Generalized Binomial Expansion

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The binomial theorem states that

{(a+b)^n}=\sum\limits_{r=0}^{n} {{n\choose r}a^rb^{n-r}},\quad \quad n\in\mathbb{N}  


{n\choose r}=\frac{n!}{r! \left( n - r \right) !}

This gives the number of ways to select r object from n, disregarding the order of the selected objects. We may call this the choice function.  If r>n this would give us 0, since there are 0 ways to select say 10 objects from 5. This enable us to rewrite the theorem as

{(a+b)^n}=\sum\limits_{r=0}^{\infty} {{n\choose r}a^rb^{n-r}},\quad \quad n\in\mathbb{N}  

This is since all r>n will give us terms with the value 0.

Now let us look at the choice function again. We can cancel away the “tail” of n! against (nr)! to get

{n\choose r}= \frac{{n \cdot (n - 1) \cdot ... \cdot (n - r + 1)}}{{r \cdot (r - 1) \cdot ... \cdot 1}}  

I.e. we keep as many factors in the numerator as in the denominator. So we have, for example, that

{10\choose 4}= \frac{{10 \cdot 9 \cdot 8 \cdot 7}}{{4 \cdot 3 \cdot 2 \cdot 1}}= 210

This we can easily get with a few cancellations.

OK, so our next step is starting to think a bit outside the box. We will do this in a rather experimental way to later prove it more formally using series expansion. Anyhow, in the binomial theorem, the value of n must be a natural number, but what happens if it is any real number? Let us just try to reshape the binomial theorem to fit this new situation. It will be a bit like trying to fit a square peg in a round hole, but anyhow… Let us see where this will lead us. We get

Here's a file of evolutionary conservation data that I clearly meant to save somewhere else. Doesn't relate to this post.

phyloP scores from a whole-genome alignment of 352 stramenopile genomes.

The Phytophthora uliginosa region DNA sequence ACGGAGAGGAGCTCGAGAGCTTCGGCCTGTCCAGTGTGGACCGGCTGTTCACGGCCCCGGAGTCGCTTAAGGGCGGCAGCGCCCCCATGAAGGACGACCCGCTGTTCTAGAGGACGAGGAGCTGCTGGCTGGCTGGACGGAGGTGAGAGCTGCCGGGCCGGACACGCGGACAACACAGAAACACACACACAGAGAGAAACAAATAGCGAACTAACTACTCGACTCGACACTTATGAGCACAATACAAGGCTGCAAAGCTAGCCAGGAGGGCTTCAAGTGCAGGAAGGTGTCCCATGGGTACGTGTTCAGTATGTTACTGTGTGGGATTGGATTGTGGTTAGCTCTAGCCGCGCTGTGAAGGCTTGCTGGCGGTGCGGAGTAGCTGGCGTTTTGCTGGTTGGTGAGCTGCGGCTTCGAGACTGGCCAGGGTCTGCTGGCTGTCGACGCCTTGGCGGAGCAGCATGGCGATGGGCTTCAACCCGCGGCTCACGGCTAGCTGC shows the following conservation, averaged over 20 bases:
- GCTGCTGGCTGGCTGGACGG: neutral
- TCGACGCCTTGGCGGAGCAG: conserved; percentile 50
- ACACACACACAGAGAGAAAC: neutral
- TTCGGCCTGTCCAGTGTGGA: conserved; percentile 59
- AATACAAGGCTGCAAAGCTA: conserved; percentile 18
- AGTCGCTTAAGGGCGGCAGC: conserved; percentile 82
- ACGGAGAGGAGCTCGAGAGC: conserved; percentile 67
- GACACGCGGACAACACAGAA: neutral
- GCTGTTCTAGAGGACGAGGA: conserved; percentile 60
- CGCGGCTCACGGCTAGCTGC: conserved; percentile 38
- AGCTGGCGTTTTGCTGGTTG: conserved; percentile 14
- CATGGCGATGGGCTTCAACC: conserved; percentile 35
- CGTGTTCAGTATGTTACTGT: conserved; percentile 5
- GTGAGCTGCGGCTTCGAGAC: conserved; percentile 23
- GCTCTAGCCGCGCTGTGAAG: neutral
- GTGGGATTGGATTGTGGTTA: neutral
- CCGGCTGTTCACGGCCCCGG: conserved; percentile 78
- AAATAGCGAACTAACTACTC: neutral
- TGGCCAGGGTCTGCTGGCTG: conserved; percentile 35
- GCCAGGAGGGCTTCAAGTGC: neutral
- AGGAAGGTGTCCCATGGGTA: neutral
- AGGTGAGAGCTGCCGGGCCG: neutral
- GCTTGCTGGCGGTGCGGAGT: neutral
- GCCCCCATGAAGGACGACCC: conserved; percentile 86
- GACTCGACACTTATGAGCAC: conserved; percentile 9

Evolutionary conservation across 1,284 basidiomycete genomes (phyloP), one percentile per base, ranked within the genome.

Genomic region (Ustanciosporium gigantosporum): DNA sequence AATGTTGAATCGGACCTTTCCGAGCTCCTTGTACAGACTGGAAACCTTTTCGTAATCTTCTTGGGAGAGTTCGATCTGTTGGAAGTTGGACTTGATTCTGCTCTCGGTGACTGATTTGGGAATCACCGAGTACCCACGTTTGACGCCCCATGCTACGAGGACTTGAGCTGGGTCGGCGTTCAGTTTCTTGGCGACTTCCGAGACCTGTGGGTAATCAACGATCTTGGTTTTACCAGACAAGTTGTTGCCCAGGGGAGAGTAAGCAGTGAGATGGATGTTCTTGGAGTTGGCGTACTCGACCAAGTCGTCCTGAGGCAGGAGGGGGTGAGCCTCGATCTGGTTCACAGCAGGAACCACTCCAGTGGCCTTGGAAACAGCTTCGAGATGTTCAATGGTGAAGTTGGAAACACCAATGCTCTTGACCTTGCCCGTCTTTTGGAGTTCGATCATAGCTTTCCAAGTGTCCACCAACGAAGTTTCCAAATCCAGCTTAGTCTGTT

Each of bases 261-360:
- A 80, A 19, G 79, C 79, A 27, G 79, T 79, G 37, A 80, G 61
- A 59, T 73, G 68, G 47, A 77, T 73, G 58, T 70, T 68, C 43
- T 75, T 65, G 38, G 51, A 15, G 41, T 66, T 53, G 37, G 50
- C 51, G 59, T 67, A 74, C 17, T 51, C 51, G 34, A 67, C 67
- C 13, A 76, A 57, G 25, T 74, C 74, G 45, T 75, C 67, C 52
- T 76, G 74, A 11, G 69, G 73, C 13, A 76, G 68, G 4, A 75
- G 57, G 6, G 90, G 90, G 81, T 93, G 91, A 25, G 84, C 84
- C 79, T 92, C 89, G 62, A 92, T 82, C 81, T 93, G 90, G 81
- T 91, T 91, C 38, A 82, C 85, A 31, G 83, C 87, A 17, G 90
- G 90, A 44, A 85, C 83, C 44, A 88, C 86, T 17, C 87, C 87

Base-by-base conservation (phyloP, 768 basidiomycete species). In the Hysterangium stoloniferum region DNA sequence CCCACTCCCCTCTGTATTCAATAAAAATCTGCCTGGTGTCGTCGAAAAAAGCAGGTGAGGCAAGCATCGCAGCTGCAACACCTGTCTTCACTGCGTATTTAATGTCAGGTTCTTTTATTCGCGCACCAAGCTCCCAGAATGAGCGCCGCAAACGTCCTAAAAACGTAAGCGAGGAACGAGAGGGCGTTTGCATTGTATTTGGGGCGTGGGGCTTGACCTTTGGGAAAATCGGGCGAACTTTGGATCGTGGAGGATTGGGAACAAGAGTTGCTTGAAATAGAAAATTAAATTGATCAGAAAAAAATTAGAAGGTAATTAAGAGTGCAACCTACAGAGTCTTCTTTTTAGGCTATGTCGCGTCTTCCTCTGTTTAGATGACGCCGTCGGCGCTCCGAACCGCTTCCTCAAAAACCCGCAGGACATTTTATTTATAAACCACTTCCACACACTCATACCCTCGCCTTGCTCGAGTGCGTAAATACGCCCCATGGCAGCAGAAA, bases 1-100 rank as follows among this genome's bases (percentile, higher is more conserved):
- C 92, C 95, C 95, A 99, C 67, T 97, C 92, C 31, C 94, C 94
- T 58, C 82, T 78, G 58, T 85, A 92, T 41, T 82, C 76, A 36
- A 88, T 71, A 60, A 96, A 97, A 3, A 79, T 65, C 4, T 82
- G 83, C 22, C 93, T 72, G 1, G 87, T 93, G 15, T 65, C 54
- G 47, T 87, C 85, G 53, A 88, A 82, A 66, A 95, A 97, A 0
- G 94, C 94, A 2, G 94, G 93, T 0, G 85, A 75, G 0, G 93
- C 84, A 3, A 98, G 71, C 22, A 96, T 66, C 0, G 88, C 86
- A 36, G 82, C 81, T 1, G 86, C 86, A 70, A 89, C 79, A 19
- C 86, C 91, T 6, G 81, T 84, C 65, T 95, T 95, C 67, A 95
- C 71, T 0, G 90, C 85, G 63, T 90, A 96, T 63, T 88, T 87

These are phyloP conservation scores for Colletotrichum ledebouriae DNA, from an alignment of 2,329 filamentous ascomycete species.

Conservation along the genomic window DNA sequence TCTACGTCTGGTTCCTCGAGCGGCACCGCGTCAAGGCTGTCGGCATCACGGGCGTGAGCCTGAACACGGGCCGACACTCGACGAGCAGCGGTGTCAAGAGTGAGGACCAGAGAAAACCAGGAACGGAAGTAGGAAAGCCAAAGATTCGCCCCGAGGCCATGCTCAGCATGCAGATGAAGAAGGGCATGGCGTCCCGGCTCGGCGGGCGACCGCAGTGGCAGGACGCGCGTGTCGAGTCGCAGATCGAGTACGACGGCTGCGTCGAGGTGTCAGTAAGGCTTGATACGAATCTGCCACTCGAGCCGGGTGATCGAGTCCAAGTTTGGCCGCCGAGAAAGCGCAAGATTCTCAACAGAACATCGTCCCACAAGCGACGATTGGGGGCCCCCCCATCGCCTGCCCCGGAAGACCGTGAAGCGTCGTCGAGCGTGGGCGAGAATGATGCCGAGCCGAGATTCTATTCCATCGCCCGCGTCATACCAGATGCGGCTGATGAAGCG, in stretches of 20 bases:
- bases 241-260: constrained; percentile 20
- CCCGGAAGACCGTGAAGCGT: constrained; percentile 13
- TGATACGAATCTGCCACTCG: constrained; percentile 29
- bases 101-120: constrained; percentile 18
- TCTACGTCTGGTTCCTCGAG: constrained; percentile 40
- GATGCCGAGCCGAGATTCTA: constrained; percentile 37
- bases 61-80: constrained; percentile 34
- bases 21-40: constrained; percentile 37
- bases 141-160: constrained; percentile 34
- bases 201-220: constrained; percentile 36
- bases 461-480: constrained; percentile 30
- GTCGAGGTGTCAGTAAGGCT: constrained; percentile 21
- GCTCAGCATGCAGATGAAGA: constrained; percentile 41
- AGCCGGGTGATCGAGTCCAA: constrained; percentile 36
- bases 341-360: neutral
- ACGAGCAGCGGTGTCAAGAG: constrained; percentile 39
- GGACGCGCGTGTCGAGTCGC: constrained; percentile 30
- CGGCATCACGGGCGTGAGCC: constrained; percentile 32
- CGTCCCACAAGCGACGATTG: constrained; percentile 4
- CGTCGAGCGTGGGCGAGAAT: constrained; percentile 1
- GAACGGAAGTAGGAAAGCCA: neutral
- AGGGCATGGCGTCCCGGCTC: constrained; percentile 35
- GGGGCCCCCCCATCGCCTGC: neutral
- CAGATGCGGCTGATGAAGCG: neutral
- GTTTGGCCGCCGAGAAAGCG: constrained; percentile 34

{(a+b)^c}=\sum\limits_{r=0}^{\infty} {{c\choose r}a^rb^{n-r}},\quad \quad n\in\mathbb{R}  

So what could the choice function mean now? What could choose 3 elements from 3.6 mean? Let us forget that interpretation and just use our formula for calculating the choice function we devised earlier. We will then get

{3.6\choose3}= \frac{{3.6 \cdot 2.6 \cdot 1.6}}{{ 3 \cdot 2 \cdot 1}}= 2.469

OK, could this be useful in any way whatsoever? Let us use this to try to calculate say

{1.2^{1.3}} = {\left(1 + 0.2\right)^{1.3}}

We get

{(1 + 0.2)^{1.3}} = {(0.2 + 1)^{1.3}} = \sum\limits_{r = 0}^\infty { {1.3\choose r}{{0.2}^r} \cdot {1^{c - r}}}

Expanding this we get

{ \sum\limits_{r = 0}^\infty { {1.3\choose r}{{0.2}^r} }} = {1.3\choose 0}{{0.2}^0}  + {1.3\choose 1}{{0.2}^1}  + {1.3\choose 2}{{0.2}^2}  +{1.3\choose 3}{{0.2}^3 + ... } 


1 + \frac{{1.3}}{1}{0.2^1} + \frac{{1.3 \cdot 0.3}}{{1 \cdot 2}}{0.2^2} + \frac{{1.3 \cdot 0.3 \cdot ( - 0.7)}}{{1 \cdot 2}}{0.2^3} + ...

After 15 terms we get 1.26746396212711 which is 1.21.3 correct to all shown decimals.

So, amazingly enough, this works.  You may download this (PowerBin) Excel file where you can try it with various values.

You can change the value of p (the base) and c (the exponent) and then you will, hopefully, get the value of pc calculated. It will work for 0<p<2 and c>0.  In the cell to the right of the cell with the text “p^c=” the value is calculated using Excel’s built-in function, and in the column “Partial sum” the successive partial sums are calculated.

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